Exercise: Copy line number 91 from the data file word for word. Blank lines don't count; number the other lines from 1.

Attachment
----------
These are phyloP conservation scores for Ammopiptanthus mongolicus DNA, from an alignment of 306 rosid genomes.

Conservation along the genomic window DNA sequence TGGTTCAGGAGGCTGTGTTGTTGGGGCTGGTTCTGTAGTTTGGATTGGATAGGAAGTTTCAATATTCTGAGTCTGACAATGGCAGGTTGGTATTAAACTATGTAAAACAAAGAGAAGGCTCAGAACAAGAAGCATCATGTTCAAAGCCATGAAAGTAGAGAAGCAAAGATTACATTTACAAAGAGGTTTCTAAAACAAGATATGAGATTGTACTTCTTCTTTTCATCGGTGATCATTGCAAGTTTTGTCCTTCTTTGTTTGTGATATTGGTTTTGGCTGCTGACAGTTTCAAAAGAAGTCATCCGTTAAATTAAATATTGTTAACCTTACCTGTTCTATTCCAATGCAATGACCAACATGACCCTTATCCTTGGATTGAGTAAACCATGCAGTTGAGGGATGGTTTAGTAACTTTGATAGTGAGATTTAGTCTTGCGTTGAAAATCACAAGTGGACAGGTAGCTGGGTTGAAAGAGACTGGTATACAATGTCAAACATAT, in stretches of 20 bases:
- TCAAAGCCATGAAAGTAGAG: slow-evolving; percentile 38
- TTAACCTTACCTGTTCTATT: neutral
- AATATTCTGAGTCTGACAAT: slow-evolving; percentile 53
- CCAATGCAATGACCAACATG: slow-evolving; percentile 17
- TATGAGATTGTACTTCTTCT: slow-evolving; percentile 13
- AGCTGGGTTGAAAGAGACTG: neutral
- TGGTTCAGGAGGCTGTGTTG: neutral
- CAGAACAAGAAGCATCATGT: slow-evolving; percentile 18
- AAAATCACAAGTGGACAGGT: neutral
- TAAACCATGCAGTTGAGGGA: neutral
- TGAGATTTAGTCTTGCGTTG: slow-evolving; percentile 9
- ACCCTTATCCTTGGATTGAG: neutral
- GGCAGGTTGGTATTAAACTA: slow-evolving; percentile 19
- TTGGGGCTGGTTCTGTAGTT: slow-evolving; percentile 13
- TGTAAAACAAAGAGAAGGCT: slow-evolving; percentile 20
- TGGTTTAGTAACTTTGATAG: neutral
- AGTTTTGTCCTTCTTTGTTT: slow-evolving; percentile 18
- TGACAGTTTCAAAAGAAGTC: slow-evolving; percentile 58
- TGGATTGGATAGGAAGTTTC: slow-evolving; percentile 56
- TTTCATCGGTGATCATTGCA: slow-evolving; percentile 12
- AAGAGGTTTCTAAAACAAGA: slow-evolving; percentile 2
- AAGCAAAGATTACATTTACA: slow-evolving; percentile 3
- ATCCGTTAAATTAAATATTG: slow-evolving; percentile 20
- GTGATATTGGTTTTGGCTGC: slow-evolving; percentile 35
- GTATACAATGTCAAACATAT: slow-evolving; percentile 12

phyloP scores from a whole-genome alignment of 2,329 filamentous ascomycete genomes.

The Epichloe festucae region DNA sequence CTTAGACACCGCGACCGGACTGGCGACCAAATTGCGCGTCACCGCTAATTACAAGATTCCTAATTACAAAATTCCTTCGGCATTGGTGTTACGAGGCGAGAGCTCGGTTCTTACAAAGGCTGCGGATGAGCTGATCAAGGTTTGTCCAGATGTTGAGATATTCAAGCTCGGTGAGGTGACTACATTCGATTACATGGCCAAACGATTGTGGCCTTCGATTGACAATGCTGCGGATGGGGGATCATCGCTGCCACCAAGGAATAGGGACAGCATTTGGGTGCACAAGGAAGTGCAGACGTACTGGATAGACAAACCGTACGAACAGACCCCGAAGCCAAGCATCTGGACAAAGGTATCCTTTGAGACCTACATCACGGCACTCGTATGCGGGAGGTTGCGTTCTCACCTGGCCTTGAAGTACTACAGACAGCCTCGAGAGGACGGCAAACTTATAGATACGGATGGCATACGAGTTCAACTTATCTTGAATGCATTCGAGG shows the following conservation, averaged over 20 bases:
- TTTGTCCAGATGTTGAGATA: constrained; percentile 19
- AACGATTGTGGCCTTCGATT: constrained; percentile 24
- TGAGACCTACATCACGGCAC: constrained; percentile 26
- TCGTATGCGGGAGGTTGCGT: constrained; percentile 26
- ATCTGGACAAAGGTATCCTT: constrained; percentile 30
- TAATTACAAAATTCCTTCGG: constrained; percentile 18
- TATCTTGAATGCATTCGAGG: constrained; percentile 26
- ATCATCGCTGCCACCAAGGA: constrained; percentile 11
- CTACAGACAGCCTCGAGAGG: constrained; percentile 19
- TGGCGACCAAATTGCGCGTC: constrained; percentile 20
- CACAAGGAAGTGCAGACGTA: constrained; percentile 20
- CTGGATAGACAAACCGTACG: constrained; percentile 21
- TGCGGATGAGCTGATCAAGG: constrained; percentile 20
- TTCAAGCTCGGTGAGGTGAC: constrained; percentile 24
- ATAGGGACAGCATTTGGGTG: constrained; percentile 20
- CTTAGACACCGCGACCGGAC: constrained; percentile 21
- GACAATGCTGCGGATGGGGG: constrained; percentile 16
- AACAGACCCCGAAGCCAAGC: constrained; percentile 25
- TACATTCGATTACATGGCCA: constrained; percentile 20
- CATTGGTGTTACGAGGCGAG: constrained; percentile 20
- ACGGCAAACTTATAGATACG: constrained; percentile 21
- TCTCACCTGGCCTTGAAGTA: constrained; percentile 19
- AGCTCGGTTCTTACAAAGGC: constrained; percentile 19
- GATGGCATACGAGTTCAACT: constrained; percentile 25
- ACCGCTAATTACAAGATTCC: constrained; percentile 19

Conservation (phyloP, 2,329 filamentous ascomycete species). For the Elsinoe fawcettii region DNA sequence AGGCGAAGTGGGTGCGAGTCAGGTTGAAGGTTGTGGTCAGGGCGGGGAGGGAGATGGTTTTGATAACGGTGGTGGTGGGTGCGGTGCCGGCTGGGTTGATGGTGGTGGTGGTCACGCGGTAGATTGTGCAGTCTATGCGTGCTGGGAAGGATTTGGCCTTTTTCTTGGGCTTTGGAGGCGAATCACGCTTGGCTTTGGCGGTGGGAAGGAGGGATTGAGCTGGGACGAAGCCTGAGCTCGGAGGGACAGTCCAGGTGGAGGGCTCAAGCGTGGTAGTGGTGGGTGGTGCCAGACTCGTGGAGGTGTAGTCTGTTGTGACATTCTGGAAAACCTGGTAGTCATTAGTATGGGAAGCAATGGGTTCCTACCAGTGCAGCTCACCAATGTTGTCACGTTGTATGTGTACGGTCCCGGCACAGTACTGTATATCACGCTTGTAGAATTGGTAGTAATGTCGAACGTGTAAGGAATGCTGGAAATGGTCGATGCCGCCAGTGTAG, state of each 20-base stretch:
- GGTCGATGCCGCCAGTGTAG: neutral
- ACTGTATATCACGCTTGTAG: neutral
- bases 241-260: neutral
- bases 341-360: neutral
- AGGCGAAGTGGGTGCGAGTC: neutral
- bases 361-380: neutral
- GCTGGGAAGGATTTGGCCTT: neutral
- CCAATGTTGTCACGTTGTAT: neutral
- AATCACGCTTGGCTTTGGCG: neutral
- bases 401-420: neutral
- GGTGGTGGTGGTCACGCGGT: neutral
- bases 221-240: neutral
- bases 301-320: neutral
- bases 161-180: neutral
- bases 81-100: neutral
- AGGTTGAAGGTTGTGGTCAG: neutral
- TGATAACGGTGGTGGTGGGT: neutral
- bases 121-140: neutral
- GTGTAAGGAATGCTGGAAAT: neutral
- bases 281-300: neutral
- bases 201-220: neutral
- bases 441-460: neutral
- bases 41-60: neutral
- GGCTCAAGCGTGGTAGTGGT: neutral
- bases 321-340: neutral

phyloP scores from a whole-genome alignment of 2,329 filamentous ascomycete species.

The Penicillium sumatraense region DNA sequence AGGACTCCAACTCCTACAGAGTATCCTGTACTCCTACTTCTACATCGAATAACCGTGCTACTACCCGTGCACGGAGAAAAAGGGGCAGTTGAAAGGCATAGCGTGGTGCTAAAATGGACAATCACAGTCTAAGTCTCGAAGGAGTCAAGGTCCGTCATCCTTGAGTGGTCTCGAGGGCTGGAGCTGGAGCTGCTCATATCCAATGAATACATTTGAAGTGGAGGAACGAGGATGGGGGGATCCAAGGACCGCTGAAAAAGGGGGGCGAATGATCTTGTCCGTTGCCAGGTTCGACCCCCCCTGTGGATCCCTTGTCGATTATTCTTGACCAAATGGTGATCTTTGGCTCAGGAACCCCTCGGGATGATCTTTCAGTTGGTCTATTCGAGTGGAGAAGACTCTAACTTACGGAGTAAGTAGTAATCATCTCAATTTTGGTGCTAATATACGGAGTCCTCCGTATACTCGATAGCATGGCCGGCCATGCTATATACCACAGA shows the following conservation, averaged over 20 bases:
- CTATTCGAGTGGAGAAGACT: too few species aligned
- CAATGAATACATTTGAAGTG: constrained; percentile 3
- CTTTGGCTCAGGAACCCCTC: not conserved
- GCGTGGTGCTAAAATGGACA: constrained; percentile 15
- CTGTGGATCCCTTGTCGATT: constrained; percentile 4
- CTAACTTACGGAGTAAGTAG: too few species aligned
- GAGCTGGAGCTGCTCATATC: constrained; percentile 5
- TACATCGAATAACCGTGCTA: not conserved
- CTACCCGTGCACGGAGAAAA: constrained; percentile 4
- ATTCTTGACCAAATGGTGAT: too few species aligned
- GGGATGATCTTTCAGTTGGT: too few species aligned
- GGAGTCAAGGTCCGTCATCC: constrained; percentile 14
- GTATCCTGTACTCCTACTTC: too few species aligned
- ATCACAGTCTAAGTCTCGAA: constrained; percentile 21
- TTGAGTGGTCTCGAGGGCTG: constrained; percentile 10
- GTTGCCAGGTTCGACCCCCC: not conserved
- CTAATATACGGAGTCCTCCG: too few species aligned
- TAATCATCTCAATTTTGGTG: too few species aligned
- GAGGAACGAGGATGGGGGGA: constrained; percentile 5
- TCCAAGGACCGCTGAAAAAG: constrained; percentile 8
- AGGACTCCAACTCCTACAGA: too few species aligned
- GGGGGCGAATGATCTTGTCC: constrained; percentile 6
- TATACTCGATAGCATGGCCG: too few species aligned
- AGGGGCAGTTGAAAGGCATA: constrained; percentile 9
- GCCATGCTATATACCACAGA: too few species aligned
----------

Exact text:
- CTACCCGTGCACGGAGAAAA: constrained; percentile 4